THE BRITISH COLUMBIA SOCIETY FOR THE PREVENTION OF CRUELTY TO ANIMALS
Our mission: To protect and enhance the quality of life for domestic, farm and wild animals in B.C.

 July 9, 2015

With temperatures soaring across the Lower Mainland, the Surrey RCMP, the City of Surrey Bylaws & Licensing Department, the BC SPCA and Surrey Fire Services gathered at Guildford Town Centre today (July 9) for a public awareness campaign on the dangers of leaving pets unattended in hot vehicles.

“Each summer our agencies receive hundreds of emergency calls to rescue dogs whose lives are endangered because they are left in hot cars,” says Lorie Chortyk, general manager of community relations for the BC SPCA. “Many well-meaning guardians leave their pets in parked vehicles while they run errands, thinking they will be safe for a short period. Tragically, in hot weather their pets can suffer serious heatstroke and die in a matter of minutes.”  She notes that last year the BC SPCA received more than 1,100 calls about animals left in hot vehicles and that number is on the rise – so far this summer the SPCA has responded to 840 calls about dogs in hot cars, compared with 514 this time last year.

Cpl. Scotty Schumann, media relations officer for the Surrey RCMP, Kim Marosevich, bylaw business operations manager for the City of Surrey and Brian Woznikoski, assistant fire chief for Surrey Fires Services all agree that 2015 is gearing up to be one of the worst summers yet for calls to rescue pets in distress.

“We make it a priority to respond as quickly as possible, but we would rather see the problem addressed through education and prevention before an animal is put in a potentially fatal situation,” says Schumann.  All four agencies point out that each time an officer is dispatched to rescue an animal in a parked car, it stretches resources required for other emergency calls.  “This is a preventable problem and we strongly urge all pet guardians to leave their animals at home during hot days,” says Marosevich. She notes that it was just over a year ago that six dogs died tragically after being left in a parked vehicle by their dog walker.

The temperature in a parked car, even in the shade with windows partly open, can rapidly reach a level that will seriously harm or even kill a pet. In just minutes, the temperature in a parked car can climb to well over 38 degrees Celsius (100 degrees Fahrenheit). Dogs have no sweat glands, so they cool themselves by panting and by releasing heat through their paws. On summer days the hot air and upholstery in a vehicle can make it impossible for pets to cool themselves. Dogs can withstand high temperatures for only a very short time – usually just 15 to 20 minutes - before suffering irreparable internal organ and brain damage or death.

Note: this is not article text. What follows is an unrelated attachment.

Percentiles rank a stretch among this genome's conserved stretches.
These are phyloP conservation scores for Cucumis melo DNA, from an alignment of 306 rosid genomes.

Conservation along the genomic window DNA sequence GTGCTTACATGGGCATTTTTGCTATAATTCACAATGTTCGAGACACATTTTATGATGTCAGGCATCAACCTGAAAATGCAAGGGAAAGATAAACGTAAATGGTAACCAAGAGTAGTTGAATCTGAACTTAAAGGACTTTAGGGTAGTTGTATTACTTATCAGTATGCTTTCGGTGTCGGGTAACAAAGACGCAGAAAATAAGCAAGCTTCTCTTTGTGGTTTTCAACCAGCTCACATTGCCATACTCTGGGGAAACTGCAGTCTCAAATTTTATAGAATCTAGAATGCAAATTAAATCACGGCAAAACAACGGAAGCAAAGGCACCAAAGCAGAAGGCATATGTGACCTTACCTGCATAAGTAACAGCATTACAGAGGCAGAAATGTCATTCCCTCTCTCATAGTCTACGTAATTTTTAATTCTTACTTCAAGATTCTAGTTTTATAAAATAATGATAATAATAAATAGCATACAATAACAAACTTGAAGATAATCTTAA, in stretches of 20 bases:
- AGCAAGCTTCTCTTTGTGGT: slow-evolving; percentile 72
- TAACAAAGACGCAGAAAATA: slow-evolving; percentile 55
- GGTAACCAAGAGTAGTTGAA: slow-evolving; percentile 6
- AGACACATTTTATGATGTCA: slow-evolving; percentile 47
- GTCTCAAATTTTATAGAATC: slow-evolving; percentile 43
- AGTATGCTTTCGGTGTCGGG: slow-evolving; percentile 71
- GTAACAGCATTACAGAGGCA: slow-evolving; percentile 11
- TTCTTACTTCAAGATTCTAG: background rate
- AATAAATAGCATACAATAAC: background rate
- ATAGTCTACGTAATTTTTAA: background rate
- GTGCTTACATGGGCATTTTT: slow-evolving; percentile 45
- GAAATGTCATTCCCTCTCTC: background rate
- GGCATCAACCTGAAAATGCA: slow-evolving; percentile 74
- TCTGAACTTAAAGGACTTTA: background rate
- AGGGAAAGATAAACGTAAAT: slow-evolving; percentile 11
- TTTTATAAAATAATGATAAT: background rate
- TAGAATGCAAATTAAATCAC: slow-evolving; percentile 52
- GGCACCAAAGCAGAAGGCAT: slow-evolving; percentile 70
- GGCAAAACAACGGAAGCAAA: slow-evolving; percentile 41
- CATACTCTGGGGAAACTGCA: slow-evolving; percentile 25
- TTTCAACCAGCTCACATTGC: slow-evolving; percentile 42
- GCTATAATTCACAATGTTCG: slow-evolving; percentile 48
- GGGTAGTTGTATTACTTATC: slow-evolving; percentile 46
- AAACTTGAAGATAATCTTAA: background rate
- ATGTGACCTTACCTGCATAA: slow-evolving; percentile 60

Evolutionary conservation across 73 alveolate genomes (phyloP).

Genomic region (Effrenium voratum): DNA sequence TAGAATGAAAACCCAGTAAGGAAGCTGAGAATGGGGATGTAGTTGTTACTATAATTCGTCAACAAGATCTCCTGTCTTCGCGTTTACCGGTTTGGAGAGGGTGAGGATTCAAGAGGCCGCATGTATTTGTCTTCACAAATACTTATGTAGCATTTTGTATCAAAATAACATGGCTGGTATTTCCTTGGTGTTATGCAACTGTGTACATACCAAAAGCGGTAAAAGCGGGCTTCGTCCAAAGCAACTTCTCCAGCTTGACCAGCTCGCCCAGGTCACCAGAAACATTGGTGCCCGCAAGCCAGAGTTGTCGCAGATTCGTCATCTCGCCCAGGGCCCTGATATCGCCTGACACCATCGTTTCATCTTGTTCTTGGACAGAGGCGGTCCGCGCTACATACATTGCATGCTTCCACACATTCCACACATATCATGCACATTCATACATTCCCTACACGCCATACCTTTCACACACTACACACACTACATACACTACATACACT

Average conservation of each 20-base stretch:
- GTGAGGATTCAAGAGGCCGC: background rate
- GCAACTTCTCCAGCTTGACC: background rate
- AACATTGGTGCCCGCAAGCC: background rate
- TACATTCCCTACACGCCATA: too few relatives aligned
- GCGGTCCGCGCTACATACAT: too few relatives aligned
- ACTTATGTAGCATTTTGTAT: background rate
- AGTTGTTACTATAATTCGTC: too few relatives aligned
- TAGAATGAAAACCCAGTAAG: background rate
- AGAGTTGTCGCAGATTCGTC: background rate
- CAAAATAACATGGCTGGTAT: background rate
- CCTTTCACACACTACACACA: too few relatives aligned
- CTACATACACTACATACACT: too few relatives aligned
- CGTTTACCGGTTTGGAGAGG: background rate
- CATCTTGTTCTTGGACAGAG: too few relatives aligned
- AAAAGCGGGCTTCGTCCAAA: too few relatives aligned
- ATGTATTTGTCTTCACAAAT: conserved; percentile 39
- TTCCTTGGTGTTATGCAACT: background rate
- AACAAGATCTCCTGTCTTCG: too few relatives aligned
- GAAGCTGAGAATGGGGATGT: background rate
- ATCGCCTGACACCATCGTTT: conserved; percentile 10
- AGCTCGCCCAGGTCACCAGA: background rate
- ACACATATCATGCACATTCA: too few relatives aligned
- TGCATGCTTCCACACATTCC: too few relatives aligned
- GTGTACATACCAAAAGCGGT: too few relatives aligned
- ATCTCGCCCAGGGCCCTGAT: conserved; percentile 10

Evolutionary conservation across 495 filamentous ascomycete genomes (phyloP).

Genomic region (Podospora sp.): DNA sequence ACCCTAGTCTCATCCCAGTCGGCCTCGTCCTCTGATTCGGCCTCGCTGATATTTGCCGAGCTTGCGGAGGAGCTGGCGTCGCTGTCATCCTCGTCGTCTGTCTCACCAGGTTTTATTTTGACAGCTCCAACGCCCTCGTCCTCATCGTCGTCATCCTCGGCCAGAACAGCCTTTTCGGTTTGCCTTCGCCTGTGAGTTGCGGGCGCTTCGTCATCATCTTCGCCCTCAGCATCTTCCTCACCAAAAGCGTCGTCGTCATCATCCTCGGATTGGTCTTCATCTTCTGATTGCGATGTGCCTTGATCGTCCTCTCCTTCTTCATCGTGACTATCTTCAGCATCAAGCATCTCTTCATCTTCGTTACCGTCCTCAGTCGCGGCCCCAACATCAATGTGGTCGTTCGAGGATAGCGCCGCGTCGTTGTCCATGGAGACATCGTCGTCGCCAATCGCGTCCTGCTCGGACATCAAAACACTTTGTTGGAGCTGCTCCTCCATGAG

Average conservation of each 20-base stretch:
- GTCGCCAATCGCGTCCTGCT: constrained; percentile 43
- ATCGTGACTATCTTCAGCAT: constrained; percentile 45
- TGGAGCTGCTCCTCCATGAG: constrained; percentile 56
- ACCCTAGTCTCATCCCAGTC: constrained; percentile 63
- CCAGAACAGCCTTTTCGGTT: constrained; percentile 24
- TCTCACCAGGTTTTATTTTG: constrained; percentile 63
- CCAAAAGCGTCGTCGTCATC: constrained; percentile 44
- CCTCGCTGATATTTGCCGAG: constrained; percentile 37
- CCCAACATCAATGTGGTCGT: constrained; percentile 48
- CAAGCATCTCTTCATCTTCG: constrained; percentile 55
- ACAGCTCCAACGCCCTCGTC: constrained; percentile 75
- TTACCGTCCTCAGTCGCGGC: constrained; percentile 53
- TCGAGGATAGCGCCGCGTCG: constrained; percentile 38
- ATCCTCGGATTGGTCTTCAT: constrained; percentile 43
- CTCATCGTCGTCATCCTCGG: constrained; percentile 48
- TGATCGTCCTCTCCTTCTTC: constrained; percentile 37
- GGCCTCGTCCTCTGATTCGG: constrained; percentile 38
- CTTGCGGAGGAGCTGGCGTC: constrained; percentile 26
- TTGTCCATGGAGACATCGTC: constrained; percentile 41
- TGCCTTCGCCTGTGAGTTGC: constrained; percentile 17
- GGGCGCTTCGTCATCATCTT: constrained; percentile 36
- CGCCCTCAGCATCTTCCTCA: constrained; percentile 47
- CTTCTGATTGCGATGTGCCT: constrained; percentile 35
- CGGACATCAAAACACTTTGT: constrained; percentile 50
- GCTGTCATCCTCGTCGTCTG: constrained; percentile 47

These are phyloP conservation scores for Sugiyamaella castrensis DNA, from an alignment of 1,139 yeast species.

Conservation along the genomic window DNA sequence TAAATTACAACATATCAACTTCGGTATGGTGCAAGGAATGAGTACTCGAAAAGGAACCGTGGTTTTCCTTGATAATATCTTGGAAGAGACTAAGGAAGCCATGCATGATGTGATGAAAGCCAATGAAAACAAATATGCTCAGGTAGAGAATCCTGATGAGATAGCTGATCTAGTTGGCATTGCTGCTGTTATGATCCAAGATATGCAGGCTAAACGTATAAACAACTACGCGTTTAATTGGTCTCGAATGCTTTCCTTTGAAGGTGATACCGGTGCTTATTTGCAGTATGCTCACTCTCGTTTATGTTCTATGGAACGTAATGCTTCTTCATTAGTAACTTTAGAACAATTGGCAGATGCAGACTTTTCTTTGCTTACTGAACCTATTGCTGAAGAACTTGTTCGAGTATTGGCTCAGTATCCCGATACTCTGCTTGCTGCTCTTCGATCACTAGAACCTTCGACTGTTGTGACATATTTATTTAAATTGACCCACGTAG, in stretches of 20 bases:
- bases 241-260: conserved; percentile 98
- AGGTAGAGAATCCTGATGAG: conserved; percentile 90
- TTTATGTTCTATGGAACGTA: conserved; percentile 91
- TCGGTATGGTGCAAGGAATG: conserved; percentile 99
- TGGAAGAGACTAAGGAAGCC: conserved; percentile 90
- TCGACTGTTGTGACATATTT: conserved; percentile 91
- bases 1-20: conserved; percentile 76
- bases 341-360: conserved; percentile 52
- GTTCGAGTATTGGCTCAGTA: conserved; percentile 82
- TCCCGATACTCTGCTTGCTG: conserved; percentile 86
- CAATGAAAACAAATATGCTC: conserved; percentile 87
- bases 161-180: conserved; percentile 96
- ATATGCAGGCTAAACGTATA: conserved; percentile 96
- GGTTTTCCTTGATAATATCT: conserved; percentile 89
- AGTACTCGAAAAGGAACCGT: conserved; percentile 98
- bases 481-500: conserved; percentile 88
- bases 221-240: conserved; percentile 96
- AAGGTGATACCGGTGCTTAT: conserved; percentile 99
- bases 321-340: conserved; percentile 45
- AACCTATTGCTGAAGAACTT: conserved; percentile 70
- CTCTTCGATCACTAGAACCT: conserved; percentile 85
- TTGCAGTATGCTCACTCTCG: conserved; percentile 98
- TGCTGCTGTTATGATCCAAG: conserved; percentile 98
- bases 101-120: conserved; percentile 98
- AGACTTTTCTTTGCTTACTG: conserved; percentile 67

“If you’re used to letting your pets accompany you on errands, you might feel guilty leaving them behind on hot summer days.  But they will be much happier – and safer – at home, with shade and plenty of fresh cool water,” Woznikoski says.

 

What to do if you see a dog in distress in a parked vehicle:

  • Note the license plate and ask managers of nearby businesses to page the owner to return to their vehicle immediately;

  • Call for emergency assistance - Surrey animal control dispatch (604-591-4370) or the municipal animal control in your area, or RCMP (604-599-0502 non-emergency line in Surrey, or 911, depending on the level of animal distress). Note: It is illegal for members of the public to break a window to access the vehicle themselves;

  • Keep emergency supplies - bottled water, a small bowl, a towel that can be soaked in water- in your car so that you help hydrate an animal (if a window has been left open) while you wait for emergency response;

  • Be an advocate! Help spread the word that pets and hot vehicles are a fatal mix. Contact the BC SPCA for a #HotPetsNotCool decal for your vehicle and download posters and other materials at spca.bc.ca/hotpets to put up in malls and other areas in your community where pets are left unattended in vehicles.

 

Symptoms of heatstroke in pets:

  • Exaggerated panting (or the sudden stopping of panting)

  • Rapid or erratic pulse

  • Salivation

  • Anxious or staring expression

  • Weakness and muscle tremors

  • Lack of coordination, convulsions

  • Vomiting

  • Collapse

If your pet shows symptoms of heatstroke:

  • Immediately move the animal to a cool, shady place

  • Wet the dog with cool water

  • Fan vigorously to promote evaporation. This will cool the blood, which reduces the animal’s core temperature.

  • Do not apply ice. This constricts blood flow, which will inhibit cooling.

  • Allow the animal to drink some cool water (or to lick ice cream if no water is available)

  • Take the animal to a veterinarian as soon as possible for further treatment

The British Columbia Society for the Prevention of Cruelty to Animals is a not-for-profit organization reliant on public donations. Our mission is to protect and enhance the quality of life for domestic, farm and wild animals in B.C.

Don’t have email? Don’t worry! Call us at 1-800-665-1868

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